10 Tips For Reading To Your Baby
The early years of a child’s life are quite possibly the most crucial to their development. Babies are born into this world as blank slates and quickly begin soaking up information about the world about them like little sponges. Part of the information they’re taking in is language and a huge part of our job as parents is to help them take in as much language as we can, which is where reading to our babies comes into play. Reading is an important part of helping our babies learn language and make connections about the world around them and it’s never to early to start. Here are a few ideas to help you maximize your reading experience with your little one:
1. Pick baby-friendly books.
When choosing books, choose books that can be easily manipulated by little hands, thus making them active participants in reading. Cloth books, soft bathtub books, and board books are all good options. Also, be sure to select books that have bright colors and interesting images that will keep baby’s attention. Even though you may love simple and subtle illustrations, they probably won’t be quite as interesting to your baby.
2. Be expressive.
No one, not even a baby, wants to listen to a monotone reader. Using expression is a way to help your baby begin to associate meaning with words, so if a character in the book is excited, then read excitedly and if a character is sad, use a sad voice to read. Don’t worry about feeling silly by over-exaggerating words, changing up your intonation and speed will keep things interesting for Baby.
3. Be descriptive.
Naming objects and showing Baby examples of words in books is a great way to help build language connections. Point to and talk about the pictures in the book and describe what you are looking at as you would describe the scene to a person seeing something for the very first time, because it is quite likely that your baby is seeing these things for the very first time.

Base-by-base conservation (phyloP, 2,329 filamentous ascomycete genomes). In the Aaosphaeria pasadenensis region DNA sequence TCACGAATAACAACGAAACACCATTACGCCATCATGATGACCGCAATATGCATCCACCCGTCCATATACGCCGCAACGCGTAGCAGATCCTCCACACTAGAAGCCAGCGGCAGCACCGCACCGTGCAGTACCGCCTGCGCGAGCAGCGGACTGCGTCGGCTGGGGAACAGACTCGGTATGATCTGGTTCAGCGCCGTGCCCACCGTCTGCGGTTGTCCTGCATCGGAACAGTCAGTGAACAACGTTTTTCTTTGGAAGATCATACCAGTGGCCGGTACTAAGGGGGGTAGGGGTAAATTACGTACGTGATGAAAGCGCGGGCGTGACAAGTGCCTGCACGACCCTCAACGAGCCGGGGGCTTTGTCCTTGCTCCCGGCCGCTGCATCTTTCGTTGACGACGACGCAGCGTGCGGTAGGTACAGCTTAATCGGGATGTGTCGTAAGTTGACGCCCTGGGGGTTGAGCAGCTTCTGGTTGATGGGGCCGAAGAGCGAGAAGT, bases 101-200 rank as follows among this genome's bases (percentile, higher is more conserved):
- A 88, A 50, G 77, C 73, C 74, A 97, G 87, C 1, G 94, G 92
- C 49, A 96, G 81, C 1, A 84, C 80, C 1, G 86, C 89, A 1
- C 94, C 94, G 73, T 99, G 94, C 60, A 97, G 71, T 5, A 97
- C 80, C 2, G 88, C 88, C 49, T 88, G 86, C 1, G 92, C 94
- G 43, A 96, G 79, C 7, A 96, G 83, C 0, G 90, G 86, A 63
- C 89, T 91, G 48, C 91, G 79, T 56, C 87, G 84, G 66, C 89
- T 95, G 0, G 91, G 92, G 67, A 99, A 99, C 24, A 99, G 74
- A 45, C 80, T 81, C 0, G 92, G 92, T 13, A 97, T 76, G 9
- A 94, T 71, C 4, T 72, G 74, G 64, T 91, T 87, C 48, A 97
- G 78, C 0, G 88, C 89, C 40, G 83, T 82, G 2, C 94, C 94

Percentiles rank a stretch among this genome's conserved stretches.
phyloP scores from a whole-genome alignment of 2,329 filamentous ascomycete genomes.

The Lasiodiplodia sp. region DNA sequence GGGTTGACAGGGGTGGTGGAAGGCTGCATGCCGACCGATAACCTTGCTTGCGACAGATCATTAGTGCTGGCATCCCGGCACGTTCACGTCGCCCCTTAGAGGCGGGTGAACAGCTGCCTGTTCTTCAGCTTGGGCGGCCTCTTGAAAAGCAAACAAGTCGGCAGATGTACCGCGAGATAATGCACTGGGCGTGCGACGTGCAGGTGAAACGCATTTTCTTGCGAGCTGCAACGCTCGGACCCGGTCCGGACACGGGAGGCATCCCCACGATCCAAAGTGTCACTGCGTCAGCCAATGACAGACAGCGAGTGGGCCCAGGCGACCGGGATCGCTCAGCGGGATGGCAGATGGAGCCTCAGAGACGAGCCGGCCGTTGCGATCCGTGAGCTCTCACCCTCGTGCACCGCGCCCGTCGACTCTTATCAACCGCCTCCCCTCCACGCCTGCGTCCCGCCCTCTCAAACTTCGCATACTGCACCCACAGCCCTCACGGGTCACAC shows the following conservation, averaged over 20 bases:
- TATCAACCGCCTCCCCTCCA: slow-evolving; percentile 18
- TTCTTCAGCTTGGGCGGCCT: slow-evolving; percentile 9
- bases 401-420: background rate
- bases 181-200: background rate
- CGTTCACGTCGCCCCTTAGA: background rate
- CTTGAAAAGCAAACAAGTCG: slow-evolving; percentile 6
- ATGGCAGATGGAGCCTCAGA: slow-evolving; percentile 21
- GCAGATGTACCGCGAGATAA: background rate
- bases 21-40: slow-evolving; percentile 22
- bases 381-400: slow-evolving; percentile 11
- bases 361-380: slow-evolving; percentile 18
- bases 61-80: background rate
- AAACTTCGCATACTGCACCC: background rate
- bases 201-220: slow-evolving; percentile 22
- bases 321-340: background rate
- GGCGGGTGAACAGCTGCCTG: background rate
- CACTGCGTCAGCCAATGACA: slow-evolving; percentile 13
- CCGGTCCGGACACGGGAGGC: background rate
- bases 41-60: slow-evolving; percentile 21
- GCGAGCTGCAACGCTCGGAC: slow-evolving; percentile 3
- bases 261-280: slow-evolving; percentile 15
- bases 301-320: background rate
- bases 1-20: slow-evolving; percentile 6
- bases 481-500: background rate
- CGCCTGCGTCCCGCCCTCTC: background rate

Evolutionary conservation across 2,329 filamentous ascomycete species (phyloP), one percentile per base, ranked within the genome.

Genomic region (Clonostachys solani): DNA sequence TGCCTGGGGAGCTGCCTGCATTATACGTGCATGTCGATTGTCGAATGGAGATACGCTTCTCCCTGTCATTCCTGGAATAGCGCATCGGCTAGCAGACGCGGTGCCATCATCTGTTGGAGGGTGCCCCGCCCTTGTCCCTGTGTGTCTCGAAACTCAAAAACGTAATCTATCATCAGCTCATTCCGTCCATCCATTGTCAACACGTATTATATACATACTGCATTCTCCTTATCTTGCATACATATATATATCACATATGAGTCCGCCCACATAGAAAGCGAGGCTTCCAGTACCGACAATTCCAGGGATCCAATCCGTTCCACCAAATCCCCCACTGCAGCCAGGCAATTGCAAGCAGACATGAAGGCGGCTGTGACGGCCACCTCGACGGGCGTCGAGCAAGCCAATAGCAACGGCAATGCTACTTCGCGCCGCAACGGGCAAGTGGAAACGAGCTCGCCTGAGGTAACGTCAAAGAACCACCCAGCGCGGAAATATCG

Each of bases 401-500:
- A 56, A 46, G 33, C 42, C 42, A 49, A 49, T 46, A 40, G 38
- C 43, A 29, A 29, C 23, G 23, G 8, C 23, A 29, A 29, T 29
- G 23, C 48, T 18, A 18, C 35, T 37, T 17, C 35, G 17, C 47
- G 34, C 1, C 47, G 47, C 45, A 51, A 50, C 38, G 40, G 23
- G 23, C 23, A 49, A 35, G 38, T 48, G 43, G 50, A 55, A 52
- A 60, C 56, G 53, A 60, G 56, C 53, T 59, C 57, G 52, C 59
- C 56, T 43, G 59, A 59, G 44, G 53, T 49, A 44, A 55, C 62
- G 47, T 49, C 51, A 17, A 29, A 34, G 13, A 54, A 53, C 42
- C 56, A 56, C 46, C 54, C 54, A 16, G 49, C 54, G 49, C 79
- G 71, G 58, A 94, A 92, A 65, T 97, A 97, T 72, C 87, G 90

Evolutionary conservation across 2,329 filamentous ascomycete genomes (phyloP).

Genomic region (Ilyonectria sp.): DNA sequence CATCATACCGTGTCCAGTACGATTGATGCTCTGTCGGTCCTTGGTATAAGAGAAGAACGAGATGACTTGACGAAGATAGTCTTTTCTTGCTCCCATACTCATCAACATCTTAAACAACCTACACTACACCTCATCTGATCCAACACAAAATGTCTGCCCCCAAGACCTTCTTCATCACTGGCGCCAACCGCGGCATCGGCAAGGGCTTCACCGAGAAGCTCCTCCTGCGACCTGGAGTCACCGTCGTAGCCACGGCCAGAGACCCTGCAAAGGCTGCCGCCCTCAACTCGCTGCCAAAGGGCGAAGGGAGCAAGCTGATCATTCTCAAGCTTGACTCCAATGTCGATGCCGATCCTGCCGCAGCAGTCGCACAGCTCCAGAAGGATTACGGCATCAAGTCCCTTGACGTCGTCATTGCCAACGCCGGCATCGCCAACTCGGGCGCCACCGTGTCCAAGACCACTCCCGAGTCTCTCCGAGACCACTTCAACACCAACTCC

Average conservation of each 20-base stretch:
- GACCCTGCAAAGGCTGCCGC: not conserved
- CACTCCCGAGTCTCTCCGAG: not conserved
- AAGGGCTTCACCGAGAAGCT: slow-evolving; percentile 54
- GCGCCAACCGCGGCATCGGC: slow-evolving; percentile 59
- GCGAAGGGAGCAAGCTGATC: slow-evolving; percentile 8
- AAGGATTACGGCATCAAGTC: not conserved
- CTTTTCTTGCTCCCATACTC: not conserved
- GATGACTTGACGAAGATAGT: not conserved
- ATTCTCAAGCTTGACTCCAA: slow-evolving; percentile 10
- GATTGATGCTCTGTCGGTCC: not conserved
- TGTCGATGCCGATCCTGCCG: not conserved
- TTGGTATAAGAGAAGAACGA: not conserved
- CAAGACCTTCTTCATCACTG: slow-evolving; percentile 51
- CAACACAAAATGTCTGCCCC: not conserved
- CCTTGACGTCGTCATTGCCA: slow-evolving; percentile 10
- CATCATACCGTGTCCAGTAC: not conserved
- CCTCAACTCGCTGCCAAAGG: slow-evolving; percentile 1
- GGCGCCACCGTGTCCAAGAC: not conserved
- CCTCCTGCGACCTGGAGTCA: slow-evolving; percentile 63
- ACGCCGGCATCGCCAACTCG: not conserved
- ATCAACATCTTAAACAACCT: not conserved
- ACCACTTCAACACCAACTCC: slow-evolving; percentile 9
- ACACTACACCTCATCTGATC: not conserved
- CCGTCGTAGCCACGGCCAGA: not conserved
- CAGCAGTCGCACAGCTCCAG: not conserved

4. Keep books where your baby can access them.
Keeping books in baskets and on low shelves scattered throughout your home will create moments for impromptu reading. If books are locked away in cupboards your baby won’t have an opportunity to show interest in them.
5. Create a cozy reading area.
Part of the beauty of reading is that it is an activity that can take place anywhere at any time, but creating a cozy space where you and your baby can read together (on the couch, laying on the floor, snuggled in bed, etc…) will foster positive associations with reading for your little one. Babies love being cozied up next to their parents no matter what the activity they’re participating in together may be.
6. Take your time with it.
Be careful not to speed through the pages or to read too quickly. Take your time and allow baby to enjoy the words and images in books.
7. Gauge Baby’s interest.
Sometimes a baby simply won’t be interested in reading and that’s ok. If Baby is wiggly and doesn’t seem to want to read at a given moment, feel free to try a different book or a different activity altogether. Reading is fun and there’s no need to force it; wait until Baby shows interest and then use those moments.
8. Repeat, repeat, repeat!
Even though you may tire of reading the same books over and over and OVER your baby probably won’t. Repetition is an important part of learning language, so keep reading and re-reading those books.
9. Read often.
Take time to read with your little one throughout the day at any opportunity – it doesn’t have to be a big drawn-out affair.
10. Make it part of your routine.
If you’re a busy parent (Really, who isn’t?) make sure to schedule time in your day for reading to take place, otherwise it may not happen. Perhaps early morning is a good time for you, cuddled up in bed with a pile of books. For other parents perhaps working reading into a bed time routine is more practical. Whatever works for your family, just make time and read, read, read!
What things do you do when reading to your little one?
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